The Center Fielders

The loss of Duke Snider and a spring training have gotten me to thinking about one of baseball’s glamour positions, center field. So for the next short while I’m going to turn to the position on this site. Some posts will be my standard bios with commentary, others will be on different issues.

Did you ever notice just how many really good center fielders there were? I didn’t say “great”, I said “really good.”  Jim Edmonds is one of those. He just retired and I have to admit I loved watching him play. It wasn’t his hitting that I enjoyed, although it was pretty good too, but it was his play in the field. It seem like the guy could catch everything, no matter how far he had to run or how far he had to stretch out. Torii Hunter is another of those that I simply love to watch field. I’ve been known to offer up a prayer to the effect of “Let someone hit a shot to center just so the world can see Edmonds  (or Hunter) go get it.” Sometimes it gets answered.

Those kinds of guys have existed for a long time. I remember the 1966 World Series pitted Paul Blair against Willie Davis, two truly fine enter fielders of the era. The Series turned on pitching (and three errors on two consecutive plays by Davis) but both were tremendous in the field (Ok, not Davis in game 2). In 1941 Joe DiMaggio faced off against Pete Reiser. In 1927 it was Earle Combs against Lloyd Waner. I could go further back.

But you know what? There aren’t really a lot of great center fielders. Now I suppose we’ll all have different definitions of “great” and that’s part of the joy of baseball. But to make a partial point about it, take a look at the last 30 years of Hall of Fame voting (1981-2010). In 1980 Duke Snider got in. In the 30 years since there have been only two or, depending on where you put Robin Yount and Andre Dawson, three or four center fielders make the Hall. The only two sure center fielders are Richie Ashburn in 1995 by the veteran’s committee and Kirby Puckett by the writers in 2001. To me Yount is a shortstop and Dawson plays right, but others may disagree.  Considering how many quality center fielders there have been in the last 30 years, that’s not a lot being defined as “great.”

Take a minute, sit down, and draw up your own list of the five greatest center fielders ever, leaving out 19th Century and Negro League players and concentrating on the players since 1901. Here’s mine alphabetically: Cobb, DiMaggio, Mantle, Mays, Speaker. Yours may vary and that’s not the point. I’ll bet it didn’t take long to come up with the list, did it? Now go to 10. See if it doesn’t get really harder as you get toward nine and ten (passing Griffey, Puckett, and Snider as examples). Mine did. And by 15 I was beginning to list guys like Edmonds and Hunter who I knew weren’t “great.”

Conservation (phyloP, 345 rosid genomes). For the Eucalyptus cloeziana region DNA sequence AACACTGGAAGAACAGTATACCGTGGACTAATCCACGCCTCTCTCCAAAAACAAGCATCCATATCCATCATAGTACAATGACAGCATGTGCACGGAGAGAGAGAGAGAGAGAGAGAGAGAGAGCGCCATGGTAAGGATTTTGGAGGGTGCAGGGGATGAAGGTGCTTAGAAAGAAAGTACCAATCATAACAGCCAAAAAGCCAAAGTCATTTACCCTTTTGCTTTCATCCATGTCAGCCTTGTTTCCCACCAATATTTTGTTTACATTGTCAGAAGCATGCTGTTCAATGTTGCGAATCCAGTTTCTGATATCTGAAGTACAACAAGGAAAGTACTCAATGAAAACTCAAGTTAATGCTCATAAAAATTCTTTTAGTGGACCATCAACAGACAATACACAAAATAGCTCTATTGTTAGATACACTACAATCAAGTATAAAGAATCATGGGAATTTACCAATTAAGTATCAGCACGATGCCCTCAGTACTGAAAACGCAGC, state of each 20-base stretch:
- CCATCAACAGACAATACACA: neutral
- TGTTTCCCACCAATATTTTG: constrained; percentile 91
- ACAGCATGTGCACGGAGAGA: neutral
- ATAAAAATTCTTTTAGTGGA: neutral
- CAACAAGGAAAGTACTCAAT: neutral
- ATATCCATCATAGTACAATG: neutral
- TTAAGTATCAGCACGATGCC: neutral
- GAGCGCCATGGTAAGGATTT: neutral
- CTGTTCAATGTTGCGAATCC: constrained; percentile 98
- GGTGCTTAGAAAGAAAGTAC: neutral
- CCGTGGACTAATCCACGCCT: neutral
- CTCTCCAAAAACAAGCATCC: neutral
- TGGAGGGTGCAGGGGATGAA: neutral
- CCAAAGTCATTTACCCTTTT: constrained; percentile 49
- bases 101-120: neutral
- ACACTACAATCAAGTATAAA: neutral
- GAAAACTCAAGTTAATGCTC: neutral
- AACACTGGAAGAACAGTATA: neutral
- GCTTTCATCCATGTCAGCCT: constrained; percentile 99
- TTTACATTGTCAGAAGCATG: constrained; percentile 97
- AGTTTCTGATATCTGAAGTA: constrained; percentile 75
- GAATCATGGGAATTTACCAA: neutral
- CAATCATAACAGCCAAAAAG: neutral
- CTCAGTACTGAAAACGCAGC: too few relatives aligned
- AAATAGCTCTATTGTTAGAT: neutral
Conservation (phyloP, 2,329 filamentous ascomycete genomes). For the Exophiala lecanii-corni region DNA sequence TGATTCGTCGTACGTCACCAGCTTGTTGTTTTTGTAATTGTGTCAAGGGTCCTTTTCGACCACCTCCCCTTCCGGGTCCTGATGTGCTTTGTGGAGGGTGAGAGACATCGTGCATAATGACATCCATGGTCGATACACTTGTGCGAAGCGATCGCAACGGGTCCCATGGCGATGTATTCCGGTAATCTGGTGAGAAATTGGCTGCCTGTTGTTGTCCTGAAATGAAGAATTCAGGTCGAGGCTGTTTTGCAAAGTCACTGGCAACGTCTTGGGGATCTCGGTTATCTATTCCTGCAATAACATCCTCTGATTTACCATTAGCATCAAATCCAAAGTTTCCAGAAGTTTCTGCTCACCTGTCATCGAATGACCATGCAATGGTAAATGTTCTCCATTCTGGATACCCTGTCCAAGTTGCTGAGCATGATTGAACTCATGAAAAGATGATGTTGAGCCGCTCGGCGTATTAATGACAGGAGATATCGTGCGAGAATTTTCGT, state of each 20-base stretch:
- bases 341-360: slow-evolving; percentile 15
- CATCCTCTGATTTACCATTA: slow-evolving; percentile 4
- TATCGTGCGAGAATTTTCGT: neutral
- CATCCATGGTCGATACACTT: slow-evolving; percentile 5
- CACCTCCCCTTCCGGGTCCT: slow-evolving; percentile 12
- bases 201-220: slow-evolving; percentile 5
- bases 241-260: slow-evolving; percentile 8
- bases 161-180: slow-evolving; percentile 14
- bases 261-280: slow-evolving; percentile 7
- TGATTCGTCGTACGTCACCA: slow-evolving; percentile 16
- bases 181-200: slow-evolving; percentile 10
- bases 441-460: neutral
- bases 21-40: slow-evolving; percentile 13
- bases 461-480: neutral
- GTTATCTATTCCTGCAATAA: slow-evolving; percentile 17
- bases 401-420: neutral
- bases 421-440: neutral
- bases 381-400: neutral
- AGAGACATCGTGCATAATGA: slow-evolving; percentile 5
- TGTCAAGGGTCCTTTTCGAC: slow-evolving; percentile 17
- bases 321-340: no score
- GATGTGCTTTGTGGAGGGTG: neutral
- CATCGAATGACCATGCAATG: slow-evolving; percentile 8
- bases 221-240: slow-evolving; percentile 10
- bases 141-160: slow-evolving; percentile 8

This problem isn’t unique. Try it with first basemen or third basemen or left fielders. You get the same results. There are a few truly amazing players, then an entire truckload of very good ones.  But I want to stick with center fielders for a few days.

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6 Responses to “The Center Fielders”

  1. Bill Miller Says:

    I think my all-time list of best center fielders would look like this:

    1) Willie Mays
    2) Ty Cobb
    3) Mickey Mantle
    4) Joe DiMaggio
    5) Tris Speaker
    6) Ken Griffey, Jr.
    7) Duke Snider
    8) Kirby Puckett
    9) Jim Edmonds
    10) Andruw Jones
    11) Kenny Lofton
    12) Richie Ashburn
    13) Bobby Murcer
    14) Paul Blair
    15) Dom DiMaggio

  2. verdun2 Says:

    Certainly not a bad list. But see what I mean by what happens when you get to 15? Dom is nowhere near as good as his brother. Did you find it harder to make up the list as you got further down?
    v

  3. keitho Says:

    Reading this post has me thirsting for baseball — only 13 more days!

    Let’s see…

    I’m gong to go by the center fielders I’ve seen play. I’m disqualifying Mays because I saw him well past his prime.

    (in no particular order)

    Fred Lynn

    Jim Edmonds

    Torii Hunter

    Ken Griffey Jr

    Andruw Jones

    (honorable mention) Garry Maddox — I always liked him.

  4. Vinnie Says:

    Greatness by it’s very definition will exclude just about everything within the catagory that’s being described. Doesn’t matter if it’s sport, art, music or whatever subject we look at. And it’s accepted almost universally as such.

    Seems too that the 1950’s was an era of an exceptional wealth of talented center fielders, maybe the greatest single decade in history. We had three of the all time greats, plus three other hall of famers, some terrific offensive and defensive, like Gus Bell, Dom DiMaggio and Vada Pinson, great glove men like Jim Busby, Jimmy Piersall, Bill Tuttle, Bill Bruton, Jim Landis, Bill Virdon who could hit a little and then the Bobby Del Greco’s and Tommy Umphlett’s who were all glove.

  5. verdun2 Says:

    When I was doing my own list preparatory to doing this post, Vada Pinson came to mind almost immediately. He mad my list, but in many ways became the man who was the line between great and very good. Always liked him, thought he was underrated (playing next to Frank Robinson will do that to you), and never quite decided what to do about the Hall of Fame for him.
    v

  6. vinnie Says:

    Had his career followed the path that the first three or four promised, it seemed that he was surely headed in the direction of a hall of fame career. For whatever reasons, his inconsistancy and then the years when pitching over powered hitting certainly added to his struggles. Like Tony Oliva, this era ruined a lot of promising careers and I don’t think anyone yet has come up with a way of measuring the real value of those who suffered through it any more than we’ve been able to put those great pitching years and careers into true context either.

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